beaten in America every 12 seconds, signed legislation reinforcing
                               the Violence Against Women Act by covering women abused by their
                               boyfriends, helping battered immigrant women and attacking
                               international traffic in human beings.
                                 The new law, he said in his weekly radio address on Saturday, is
                               ``the most significant step we've ever taken to secure the health
                               and safety of women at home and around the world.''
                                 Domestic violence is the No. 1 health risk for women between the
                               ages of 15 and 44, Clinton said. Almost one-third of women killed
                               in the United States are victims of husbands, ex-husbands or
                               boyfriends.
                                 ``Every 12 seconds, another woman is beaten,'' he said. ``That's
                               nearly 900,000 victims every year.''
                                 Presenting the Victims of Trafficking and Violence Protection
                               Act as an example of congressional bipartisanship in action,
                               Clinton also urged Congress to complete its work on the federal
                               budget.
                                 ``It's time for Congress to set partisanship aside on the last
                               two unfinished bills, and complete a budget with smaller class
                               sizes, modern classrooms, family tax cuts and a higher minimum
                               wage,'' Clinton said, itemizing his budget priorities.
                                 The anti-violence bill Clinton signed also contains a provision
                               to help stop what the president called the ``insidious global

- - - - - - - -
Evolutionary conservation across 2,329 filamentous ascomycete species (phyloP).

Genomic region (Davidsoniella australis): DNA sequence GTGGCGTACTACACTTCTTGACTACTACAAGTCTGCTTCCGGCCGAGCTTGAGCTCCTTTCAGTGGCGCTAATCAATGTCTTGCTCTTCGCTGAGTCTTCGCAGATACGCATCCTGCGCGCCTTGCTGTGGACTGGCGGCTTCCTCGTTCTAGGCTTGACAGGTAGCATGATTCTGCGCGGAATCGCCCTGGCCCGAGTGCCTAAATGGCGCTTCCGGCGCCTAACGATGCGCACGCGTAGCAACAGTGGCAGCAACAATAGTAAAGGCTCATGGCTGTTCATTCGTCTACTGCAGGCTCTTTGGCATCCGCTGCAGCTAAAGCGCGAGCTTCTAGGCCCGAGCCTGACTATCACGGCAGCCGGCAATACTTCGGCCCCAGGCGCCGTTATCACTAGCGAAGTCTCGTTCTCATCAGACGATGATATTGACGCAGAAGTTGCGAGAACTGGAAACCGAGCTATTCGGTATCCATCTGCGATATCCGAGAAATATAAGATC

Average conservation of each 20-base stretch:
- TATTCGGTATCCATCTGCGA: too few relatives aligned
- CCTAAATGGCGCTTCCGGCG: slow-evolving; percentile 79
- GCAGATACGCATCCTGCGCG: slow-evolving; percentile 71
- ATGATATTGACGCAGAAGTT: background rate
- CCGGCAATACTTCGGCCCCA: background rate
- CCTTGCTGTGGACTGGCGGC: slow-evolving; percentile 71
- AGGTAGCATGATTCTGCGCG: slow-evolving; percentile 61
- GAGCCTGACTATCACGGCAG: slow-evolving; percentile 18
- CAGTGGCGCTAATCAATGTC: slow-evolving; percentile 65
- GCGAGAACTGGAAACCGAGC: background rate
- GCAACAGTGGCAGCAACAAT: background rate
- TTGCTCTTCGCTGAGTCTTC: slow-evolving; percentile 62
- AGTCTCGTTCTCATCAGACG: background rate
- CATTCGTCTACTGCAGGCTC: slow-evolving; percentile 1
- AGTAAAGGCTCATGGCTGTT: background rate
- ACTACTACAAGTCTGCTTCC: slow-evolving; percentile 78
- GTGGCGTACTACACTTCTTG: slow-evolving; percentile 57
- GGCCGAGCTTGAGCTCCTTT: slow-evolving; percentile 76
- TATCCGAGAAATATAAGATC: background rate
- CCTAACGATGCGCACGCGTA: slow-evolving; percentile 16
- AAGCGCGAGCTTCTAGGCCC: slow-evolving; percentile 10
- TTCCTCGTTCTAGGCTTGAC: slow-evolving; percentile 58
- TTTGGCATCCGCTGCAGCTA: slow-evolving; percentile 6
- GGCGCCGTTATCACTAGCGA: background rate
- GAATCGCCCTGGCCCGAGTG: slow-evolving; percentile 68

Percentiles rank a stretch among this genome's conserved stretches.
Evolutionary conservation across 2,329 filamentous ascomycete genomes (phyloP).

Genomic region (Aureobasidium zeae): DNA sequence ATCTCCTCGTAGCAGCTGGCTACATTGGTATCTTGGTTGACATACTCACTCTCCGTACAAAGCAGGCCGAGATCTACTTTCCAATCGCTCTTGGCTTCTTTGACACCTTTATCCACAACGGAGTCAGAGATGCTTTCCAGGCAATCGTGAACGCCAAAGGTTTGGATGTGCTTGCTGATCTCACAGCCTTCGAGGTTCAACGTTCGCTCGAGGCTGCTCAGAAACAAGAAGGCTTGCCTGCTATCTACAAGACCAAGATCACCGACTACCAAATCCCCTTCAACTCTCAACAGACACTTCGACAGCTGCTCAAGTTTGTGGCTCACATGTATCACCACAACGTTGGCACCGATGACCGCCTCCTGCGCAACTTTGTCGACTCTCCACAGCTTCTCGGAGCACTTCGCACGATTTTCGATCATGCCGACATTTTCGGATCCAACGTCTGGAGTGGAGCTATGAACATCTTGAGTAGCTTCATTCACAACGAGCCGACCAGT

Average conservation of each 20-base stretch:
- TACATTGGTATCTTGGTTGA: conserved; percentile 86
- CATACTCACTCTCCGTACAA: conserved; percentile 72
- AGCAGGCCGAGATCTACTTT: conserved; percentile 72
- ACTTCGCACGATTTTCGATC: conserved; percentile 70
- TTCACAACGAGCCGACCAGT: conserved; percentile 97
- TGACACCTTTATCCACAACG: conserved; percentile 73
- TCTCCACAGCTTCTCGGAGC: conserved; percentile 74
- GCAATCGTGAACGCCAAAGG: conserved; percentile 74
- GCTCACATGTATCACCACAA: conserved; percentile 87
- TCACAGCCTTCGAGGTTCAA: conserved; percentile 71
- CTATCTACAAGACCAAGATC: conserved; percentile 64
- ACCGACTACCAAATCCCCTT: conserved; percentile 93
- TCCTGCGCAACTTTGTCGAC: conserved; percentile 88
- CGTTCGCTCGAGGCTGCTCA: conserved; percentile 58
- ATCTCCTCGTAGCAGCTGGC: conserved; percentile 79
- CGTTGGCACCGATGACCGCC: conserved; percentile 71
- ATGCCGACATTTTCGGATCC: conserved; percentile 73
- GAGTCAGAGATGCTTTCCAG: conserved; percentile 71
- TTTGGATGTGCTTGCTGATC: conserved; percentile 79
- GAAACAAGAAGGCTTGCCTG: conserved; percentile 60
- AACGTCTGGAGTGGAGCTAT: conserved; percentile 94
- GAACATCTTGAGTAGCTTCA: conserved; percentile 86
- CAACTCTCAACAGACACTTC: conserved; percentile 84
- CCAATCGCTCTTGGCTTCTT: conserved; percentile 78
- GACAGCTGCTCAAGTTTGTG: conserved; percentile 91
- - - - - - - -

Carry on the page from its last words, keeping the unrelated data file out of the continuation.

practice'' of trafficking in human beings.
                                 ``Every year, 1 million or more women, children and men are
                               forced or tricked into lives of utter misery - into prostitution,
                               sweatshop work, domestic or farm labor or debt bondage,'' he said.
                               ``This is slavery, plain and simple.''
                                 It's not just a problem in foreign countries, he said. ``Each
                               year, as many as 50,000 people are brought to the United States for
                               this cruel purpose,'' he said.
                                 The legislation sets harsh penalties for those who trade in
                               human beings. It requires convicted traffickers to forfeit assets
                               and make restitution to those they have exploited. And it gives
                               victims better access to shelters, counseling and medical care.
                                 It also increases U.S. assistance to other countries to help
                               them track down and punish offenders and provides sanctions for
                               nations that refuse to act against the practice.
                                 The law reauthorizes and strengthens the Violence Against Women
                               Act, passed in 1994.
                                 The new law continues providing money for grant programs to help
                               police investigate violence against women and provide victims'
                               services. It expands the investigation and prosecution of crimes of
                               violence against women and continues to fund the National Domestic
                               Violence hot line. It also provides new protections for mistreated
                               immigrants; expands assistance to programs targeting dating
                               violence; and gives more money to American Indians who are victims
                               of domestic violence.
                                 ``Domestic violence is a criminal activity,'' Clinton said. ``It
                               devastates its victims and affects us all. It increases health
                               costs, keeps people from showing up to work, prevents them from
                               performing at their best.''
                                 ---